Unfortunately, when an entire company engages in criminal activity, imprisonment is not normally an option. But in my opinion, the outrageously inflated salaries paid to corporate chairman and chief executive officer (Jim Hagedorn) and president (Barry Sanders), who were in those positions in 2008, should be justified by holding them personally and criminally liable when the company knowingly commits criminal acts under their leadership, since presumably, this is partially what these outsized salaries are intended to compensate them for.
It is my hope that the judge will ensure that the maximum fines and penalties will be levied against the Scotts Miracle-Gro Company. This is the least that can be done in view of this egregious betrayal of the public trust, the damage to the environment and the terrible loss of wild birds and other wildlife — all due to the criminal activities of this corporate giant.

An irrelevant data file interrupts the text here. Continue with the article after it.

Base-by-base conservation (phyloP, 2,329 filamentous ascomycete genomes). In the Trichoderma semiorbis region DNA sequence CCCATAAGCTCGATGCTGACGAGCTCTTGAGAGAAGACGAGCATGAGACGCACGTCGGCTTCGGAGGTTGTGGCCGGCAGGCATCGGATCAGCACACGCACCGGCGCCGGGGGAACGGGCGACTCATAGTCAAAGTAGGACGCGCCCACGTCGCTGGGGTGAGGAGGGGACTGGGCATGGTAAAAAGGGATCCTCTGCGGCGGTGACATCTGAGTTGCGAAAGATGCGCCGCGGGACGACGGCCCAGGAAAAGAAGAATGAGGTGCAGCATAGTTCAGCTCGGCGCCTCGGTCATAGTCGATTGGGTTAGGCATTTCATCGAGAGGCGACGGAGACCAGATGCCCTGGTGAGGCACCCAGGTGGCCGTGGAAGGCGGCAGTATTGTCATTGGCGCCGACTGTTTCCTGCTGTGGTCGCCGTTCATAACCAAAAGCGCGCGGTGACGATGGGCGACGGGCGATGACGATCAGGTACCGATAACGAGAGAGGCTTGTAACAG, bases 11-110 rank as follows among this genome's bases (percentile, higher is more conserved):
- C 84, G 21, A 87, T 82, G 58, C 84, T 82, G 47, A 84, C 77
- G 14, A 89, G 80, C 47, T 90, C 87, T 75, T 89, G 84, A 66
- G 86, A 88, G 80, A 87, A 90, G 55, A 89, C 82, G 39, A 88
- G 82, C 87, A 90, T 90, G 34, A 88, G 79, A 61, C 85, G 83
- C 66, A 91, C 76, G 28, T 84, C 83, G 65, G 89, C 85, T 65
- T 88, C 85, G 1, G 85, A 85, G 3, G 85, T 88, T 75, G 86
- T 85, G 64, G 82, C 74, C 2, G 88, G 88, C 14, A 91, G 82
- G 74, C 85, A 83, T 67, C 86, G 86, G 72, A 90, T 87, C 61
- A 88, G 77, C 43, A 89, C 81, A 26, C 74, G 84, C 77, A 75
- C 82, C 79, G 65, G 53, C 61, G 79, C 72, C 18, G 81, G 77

At this point, it is likely that the government’s lawyers are feeling pretty good about this outcome: they got an admission of criminal liability and a record-setting monetary fine without the years of litigation and thousands of man-hours that a prosecution would require. Yet I can’t help but wonder what millions of dead finches, sparrows, doves, cardinals and other songbirds might say about this, if only we could understand them.
“USA v The Scotts Miracle-Gro Company – FIFRA Criminal Prosecution”, United States District Court for the southern district of Ohio, Eastern Division, Case: 2:12-cr-00024-JLG Doc #: 1 Filed: 01/25/12. Retrieved 19 March 2012. [PDF]
“USA v The Scotts Miracle-Gro Company – FIFRA Criminal Prosecution”, Government’s Plea Agreement Submission of Elements and Penalties for 7 USC §136j. Retrieved 19 March 2012. [PDF].
Pirimiphos-Methyl IRED Facts (EPA Factsheet).
Press release: ScottsMiracle-Gro Announces Jim Hagedorn Will Remain as CEO.
Many thanks to Mike Dunford for his help in identifying and retrieving the specific court documents and for interesting discussions about the law. Many thanks also to Bob O’Hara for interesting discussions about this piece.
NOTE: mirrored from here.
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Top photo: A flock of bushtits, Psaltriparus minimus, on a birdfeeder in Salem, Oregon.
Image: Scott Catron (Creative Commons Attribution-Share Alike 3.0 Unported license.)